Jun 2, 2011, 12:49 AM EST
There are plenty of good things you can say about Bob Diaco’s Fighting Irish defense from 2010. Playing in a new system with virtually the same guys that were part of a historically bad outfit, the unit grew to be one of the strengths of the team, playing sufficating football down the stretch as the Irish didn’t lose a game after Tulsa.
But if you’re looking for one important statistical category where the Irish didn’t match up, it was making plays behind the line of scrimmage. The Irish defense finished a mediocre 76th in tackles for loss (TFLs), putting up 68 on the season, an average of just over five a game.
The 2009 Irish, while finishing a woeful 86th in total defense managed to finish 55th in TFLs, making 73 in the last year of Charlie Weis/Jon Tenuta, leading you to wonder if the fundamental differences in CW & BK’s systems might have contributed to the lack of plays made behind the line of scrimmage. But that theory’s all but proven bunk when you consider Brian Kelly’s Cincinnati defense that was directed by Diaco finished 4th in the country with 110 TFLs in 2009, all with an incredibly inexperienced unit.
You can argue about the philosophies of defensive coordinators until you’re blue in the face. But one thing is certain after looking at the top dozen teams in college football. Each had someone that made more plays behind the line of scrimmage than Notre Dame, who was led by Darius Fleming and his 11 TFLs.
Here’s a quick look at the top 12 teams from 2010, looking at their TFLs and leading defensive playmaker:
No. 1 Auburn: 99 Total TFLs (DT Nick Fairley — 24.0)
No. 2 TCU: 75 Total TFLs (DE Wayne Daniels — 14.0)
No. 3 Oregon: 97 Total TFLs (DE Kenny Rowe — 16.5)
No. 4 Stanford: 71 Total TFLs (LB Chase Thomas — 11.5)
No. 5 Ohio State: 75 Total TFLs (DT Cameron Heyward — 13.0)
No. 6 Oklahoma: 106 Total TFLs (DE Jeremy Beal — 19.0)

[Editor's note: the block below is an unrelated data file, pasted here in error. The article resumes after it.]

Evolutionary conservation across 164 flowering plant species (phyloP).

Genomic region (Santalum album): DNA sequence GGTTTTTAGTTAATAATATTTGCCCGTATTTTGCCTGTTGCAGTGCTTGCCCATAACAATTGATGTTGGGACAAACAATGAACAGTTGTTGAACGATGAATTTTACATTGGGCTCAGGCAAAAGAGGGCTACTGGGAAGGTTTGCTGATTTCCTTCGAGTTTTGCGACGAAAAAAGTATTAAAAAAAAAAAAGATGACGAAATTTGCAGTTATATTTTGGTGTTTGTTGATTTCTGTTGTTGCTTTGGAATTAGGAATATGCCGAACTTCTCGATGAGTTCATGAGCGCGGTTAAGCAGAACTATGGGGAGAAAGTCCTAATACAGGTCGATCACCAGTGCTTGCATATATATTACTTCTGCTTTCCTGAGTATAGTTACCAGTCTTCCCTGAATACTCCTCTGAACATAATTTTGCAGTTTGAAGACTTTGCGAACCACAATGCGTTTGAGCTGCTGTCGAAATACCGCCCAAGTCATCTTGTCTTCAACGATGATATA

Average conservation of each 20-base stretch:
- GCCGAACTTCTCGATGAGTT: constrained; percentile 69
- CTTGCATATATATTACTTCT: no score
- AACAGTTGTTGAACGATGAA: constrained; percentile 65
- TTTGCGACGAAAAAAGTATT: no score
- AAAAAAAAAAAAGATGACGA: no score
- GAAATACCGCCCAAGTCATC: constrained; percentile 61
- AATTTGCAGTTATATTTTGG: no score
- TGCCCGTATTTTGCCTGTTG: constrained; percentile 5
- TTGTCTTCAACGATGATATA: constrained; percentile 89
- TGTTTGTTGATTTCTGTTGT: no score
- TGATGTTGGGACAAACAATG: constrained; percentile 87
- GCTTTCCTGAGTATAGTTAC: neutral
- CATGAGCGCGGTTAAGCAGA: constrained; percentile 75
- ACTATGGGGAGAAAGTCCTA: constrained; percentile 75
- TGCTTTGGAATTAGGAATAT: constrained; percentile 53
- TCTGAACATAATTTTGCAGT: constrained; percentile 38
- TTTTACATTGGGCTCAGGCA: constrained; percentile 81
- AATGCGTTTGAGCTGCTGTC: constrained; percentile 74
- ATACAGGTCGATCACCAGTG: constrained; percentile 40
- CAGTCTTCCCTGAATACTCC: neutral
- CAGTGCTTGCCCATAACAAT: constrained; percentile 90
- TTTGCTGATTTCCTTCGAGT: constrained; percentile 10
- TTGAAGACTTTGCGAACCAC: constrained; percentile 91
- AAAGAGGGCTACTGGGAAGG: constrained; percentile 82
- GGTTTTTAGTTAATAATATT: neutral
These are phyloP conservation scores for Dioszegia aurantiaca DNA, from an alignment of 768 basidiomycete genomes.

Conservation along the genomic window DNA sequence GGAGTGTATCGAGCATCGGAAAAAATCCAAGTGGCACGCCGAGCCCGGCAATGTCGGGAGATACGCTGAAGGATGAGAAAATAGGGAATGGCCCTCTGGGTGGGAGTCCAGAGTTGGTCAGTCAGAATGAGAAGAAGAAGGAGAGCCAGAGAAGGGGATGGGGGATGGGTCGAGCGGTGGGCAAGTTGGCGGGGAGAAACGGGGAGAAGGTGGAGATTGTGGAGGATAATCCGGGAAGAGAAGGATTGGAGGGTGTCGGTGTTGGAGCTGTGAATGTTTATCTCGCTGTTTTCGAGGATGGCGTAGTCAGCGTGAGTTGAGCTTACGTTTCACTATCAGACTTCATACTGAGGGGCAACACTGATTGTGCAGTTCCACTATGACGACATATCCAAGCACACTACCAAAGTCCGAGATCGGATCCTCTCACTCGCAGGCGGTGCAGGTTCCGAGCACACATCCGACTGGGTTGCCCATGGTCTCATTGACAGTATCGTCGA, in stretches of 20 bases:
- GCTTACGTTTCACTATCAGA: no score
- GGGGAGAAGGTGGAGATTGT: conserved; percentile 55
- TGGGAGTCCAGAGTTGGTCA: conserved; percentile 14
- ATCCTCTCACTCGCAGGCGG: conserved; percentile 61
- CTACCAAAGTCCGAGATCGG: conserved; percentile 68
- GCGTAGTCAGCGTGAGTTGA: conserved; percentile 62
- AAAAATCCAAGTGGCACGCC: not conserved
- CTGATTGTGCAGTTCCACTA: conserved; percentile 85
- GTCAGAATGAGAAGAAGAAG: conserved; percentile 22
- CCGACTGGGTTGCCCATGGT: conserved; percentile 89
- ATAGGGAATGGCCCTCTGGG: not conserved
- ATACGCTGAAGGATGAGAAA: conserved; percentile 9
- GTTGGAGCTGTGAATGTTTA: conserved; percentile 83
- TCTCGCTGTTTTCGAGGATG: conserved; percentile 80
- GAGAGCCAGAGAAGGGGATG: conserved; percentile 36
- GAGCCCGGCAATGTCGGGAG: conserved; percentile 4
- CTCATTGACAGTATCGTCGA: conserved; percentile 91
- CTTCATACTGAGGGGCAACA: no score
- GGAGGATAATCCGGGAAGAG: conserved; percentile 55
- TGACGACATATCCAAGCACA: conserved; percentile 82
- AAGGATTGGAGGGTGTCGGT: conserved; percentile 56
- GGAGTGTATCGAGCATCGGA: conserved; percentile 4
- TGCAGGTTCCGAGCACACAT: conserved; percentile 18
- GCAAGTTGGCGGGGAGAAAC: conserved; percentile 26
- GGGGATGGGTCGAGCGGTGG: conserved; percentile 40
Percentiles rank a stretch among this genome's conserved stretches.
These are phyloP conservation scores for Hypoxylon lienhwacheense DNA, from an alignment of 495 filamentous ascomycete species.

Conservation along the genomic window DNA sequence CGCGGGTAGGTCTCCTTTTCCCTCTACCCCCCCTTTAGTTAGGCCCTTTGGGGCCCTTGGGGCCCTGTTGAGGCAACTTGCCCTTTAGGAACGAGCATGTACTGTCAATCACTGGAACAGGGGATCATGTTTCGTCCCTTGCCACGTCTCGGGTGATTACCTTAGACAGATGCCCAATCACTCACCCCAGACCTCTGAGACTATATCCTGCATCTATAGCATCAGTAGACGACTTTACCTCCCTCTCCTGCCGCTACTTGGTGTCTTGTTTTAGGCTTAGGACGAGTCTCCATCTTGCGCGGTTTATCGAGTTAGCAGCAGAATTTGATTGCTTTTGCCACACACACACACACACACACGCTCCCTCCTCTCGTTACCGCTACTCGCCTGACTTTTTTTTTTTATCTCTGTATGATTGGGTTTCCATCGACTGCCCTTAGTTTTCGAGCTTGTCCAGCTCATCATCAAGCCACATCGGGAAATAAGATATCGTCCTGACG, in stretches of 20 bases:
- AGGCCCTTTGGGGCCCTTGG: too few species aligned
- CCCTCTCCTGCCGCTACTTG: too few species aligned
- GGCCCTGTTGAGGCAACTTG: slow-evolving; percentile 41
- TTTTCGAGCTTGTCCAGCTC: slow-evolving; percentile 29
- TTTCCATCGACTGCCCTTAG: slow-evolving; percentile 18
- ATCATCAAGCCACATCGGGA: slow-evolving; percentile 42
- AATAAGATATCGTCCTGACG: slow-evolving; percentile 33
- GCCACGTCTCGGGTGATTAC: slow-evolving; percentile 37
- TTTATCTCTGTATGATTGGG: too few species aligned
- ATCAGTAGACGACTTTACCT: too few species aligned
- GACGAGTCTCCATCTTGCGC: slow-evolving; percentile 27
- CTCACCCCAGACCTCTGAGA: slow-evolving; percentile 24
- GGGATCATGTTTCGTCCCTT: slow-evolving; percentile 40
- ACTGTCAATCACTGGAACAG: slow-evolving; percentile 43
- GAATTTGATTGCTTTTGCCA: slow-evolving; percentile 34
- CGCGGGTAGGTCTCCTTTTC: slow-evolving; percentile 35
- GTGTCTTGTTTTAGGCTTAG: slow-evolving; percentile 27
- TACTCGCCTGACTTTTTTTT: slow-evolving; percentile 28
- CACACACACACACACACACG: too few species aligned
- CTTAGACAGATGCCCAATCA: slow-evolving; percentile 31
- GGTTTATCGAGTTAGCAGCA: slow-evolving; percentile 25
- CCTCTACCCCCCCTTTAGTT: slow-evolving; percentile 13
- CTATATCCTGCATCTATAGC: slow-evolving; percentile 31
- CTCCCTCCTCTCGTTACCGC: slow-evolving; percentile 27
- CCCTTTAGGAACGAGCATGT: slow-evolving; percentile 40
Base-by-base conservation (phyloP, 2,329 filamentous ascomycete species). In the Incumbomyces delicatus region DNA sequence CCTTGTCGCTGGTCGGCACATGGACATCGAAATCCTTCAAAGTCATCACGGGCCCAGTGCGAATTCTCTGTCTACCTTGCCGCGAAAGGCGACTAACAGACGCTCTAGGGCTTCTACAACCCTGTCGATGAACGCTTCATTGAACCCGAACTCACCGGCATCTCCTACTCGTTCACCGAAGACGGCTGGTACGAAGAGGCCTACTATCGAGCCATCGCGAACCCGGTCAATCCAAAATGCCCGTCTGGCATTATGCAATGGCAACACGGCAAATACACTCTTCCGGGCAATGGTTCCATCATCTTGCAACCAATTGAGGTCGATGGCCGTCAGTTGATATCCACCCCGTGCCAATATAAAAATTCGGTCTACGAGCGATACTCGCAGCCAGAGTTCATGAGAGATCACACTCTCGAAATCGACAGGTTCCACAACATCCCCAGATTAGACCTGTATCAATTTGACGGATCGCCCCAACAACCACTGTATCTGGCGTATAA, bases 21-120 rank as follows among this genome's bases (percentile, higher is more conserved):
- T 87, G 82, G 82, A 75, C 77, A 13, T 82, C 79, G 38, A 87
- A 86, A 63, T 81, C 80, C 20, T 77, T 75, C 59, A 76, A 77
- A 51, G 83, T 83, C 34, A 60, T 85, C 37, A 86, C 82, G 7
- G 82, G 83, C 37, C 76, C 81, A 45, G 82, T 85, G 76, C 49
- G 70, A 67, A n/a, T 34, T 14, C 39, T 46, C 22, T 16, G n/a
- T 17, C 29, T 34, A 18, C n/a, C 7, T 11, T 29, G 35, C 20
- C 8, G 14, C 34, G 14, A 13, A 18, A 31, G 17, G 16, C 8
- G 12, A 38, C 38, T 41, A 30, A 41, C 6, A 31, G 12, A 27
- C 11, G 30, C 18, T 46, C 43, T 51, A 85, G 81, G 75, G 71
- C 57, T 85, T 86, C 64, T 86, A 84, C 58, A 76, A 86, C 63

No. 7 Wisconsin: 66 Total TFLs (DE J.J. Watt — 21.0)
No. 8 LSU: 88 Total TFLs (DT Drake Nevis — 13.0)
No. 9 Boise State: 109 Total TFLs (Two players tied at 13.5)
No. 10 Alabama: 75 Total TFLs (LB Courtney Upshaw — 14.5)
No. 11 Nevada: 87 Total TFLs (LB Dontay Moch — 22.0)
No. 12 Arkansas: 95 Total TFLs (LB Jerry Franklin — 13.0)
Only Wisconsin finished with less TFLs than the Irish, and they had J.J. Watt, one of the Big Ten’s most dynamic players and a total defense that finished in the country’s top 20.
As Darius Fleming finds himself more comfortable in the Irish defense, expect Diaco to make more plays behind the line of scrimmage. This is the same system that gave a converted tight end in Connor Barwin the chance to flourish at a similar position to the one Fleming plays. Barwin’s 12 sacks during his final season in Cincinnati rocketed him up draft boards, turning into a second round pick. Can that be Fleming’s fate?
Notre Dame’s done a very good job of adding size and speed to the edges of their defense. The Irish will have an opportunity to confuse and attack
defenses offenses with freshman Aaron Lynch ready to make his presence known as a pass-rusher.
More importantly, Diaco will have at his disposal a variety of very good stand-up edge players, with guys like Steve Filer being joined by young players like Prince Shembo and Ishaq Williams. Danny Spond also has a chance to make a ton of plays behind the line of scrimmage.
The Irish finished essentially middle-of-the-road in sacks, a category that all but tells the same story. With a secondary better versed for Chuck Martin’s system and a defensive line that’s older and wiser, Diaco should be able to take a defense struggling to get by in remedial classes last season and dial things up to an AP Level this year.
If the Irish can do that, expect everybody to graduate with honors.